Stamatios Krimigis on Exploring the Heliosphere

Special Topic of Planetary Exploration Interview, September 2011

Stamatios M. Krimigis

Photo credit: Johns Hopkins University Applied Physics Laboratory.

Where does our solar system end and interstellar space begin? The Sun and its planets are embedded in the Milky Way galaxy. The Sun's domain is known as the heliosphere, a bubble that the Sun has blown into the interstellar medium. In the heliosphere the Sun reigns supreme: almost all of the particles come from the Sun, and its emissions have huge effects on the magnetic environments of the planets. A solar wind breezes through the solar system at about one million miles an hour, transporting particles and magnetic fields.

Our Special Topics analysis of papers on planetary exploration, published 2001–2011, has identified Professor Stamatios (Tom) Krimigis as a highly cited author in the field of heliospheric physics. He has contributed to 112 papers that have received 1,605 total citations in the past decade, which places him at #9 by total papers and #16 by total cites in the analysis. Two of these papers appear on the top 20 lists in the analysis as well.

Krimigis is the Emeritus Head of the Space Department at the Johns Hopkins University Applied Physics Laboratory in Laurel, Maryland. He also occupies the Chair of Science of Space at the Academy of Athens in Greece.

In this interview, astronomy correspondent Simon Mitton talks with him about his work in heliospheric physics.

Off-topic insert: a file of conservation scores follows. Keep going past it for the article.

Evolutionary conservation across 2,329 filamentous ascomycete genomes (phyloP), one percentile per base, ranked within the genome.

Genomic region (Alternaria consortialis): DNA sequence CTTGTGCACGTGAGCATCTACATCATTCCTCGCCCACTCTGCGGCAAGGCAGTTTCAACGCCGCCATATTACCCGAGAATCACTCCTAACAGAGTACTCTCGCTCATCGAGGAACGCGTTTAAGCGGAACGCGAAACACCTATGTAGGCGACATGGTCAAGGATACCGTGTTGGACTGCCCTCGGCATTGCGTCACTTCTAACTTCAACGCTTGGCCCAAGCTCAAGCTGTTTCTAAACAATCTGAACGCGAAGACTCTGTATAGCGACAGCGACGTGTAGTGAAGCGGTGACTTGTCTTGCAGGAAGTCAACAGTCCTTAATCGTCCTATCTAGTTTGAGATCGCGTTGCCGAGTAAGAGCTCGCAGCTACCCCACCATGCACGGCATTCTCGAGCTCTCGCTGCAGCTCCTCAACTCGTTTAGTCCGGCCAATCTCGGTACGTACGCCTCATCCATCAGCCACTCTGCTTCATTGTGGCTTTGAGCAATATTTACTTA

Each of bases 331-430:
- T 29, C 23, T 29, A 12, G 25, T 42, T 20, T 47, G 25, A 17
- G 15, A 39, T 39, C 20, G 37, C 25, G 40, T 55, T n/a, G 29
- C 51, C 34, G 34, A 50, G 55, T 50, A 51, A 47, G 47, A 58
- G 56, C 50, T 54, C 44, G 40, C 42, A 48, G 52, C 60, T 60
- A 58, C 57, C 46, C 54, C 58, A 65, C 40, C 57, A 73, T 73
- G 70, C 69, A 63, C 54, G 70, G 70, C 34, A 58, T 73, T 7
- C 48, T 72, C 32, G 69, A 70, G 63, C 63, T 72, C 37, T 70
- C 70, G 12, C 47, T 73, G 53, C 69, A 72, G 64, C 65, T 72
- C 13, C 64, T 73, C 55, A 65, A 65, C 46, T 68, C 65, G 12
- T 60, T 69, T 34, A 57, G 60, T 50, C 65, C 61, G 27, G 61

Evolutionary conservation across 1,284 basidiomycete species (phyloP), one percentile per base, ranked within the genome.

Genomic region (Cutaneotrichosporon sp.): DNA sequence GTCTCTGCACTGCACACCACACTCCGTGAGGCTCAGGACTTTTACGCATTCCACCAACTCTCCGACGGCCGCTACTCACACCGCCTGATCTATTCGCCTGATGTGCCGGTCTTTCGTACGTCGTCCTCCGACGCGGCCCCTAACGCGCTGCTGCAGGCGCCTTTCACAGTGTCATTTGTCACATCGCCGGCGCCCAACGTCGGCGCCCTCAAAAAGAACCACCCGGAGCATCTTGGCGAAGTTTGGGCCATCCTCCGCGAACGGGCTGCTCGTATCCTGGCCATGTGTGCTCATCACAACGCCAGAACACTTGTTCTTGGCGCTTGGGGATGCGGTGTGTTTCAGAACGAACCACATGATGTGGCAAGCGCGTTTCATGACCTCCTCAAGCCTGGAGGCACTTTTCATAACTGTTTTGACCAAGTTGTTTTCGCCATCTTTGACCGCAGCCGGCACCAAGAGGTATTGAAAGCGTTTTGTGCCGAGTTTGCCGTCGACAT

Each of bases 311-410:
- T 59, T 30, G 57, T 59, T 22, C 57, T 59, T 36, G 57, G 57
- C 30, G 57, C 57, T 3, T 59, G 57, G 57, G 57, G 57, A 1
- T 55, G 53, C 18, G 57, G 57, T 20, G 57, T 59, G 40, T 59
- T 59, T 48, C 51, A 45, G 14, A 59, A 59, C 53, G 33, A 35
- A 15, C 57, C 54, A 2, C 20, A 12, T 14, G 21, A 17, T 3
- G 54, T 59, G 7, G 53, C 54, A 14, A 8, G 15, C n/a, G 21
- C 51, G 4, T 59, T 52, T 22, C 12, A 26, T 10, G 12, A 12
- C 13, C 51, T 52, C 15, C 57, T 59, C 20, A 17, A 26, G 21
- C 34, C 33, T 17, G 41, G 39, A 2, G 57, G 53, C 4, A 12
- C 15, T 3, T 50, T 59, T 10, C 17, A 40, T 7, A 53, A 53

SW: You have completed over four decades of research in space physics, and in that time you've been involved in instrumentation for all eight planets, from Mercury to Neptune, and even to Pluto, now a nanoplanet. I don't know of any other space scientist who can make that claim. Tell me, what attracted you to space research in the first place?

I started at the University of Minnesota as a freshman majoring in physics in the same month that Sputnik 1 was launched, October 1957. Needless to say, that feat impressed my fellow students and me no end. There was a lot of excitement on the campus at the time. The "Space Age" had begun!

SW: The reaction of the general public in the US verged on panic, and Sputnik became an icon of the Cold War. In 1958 however, President Eisenhower signed the legislation to create NASA. How did you get your early hands-on experience of space instrumentation?

Within about a year and a half I was working at Minnesota with Professor John Winckler, who was flying balloons at high altitudes to look for so-called solar cosmic rays, or high-energy protons from the Sun. I built ion chambers: the detectors used to discriminate between ions and electrons. This got me involved in looking at the sky.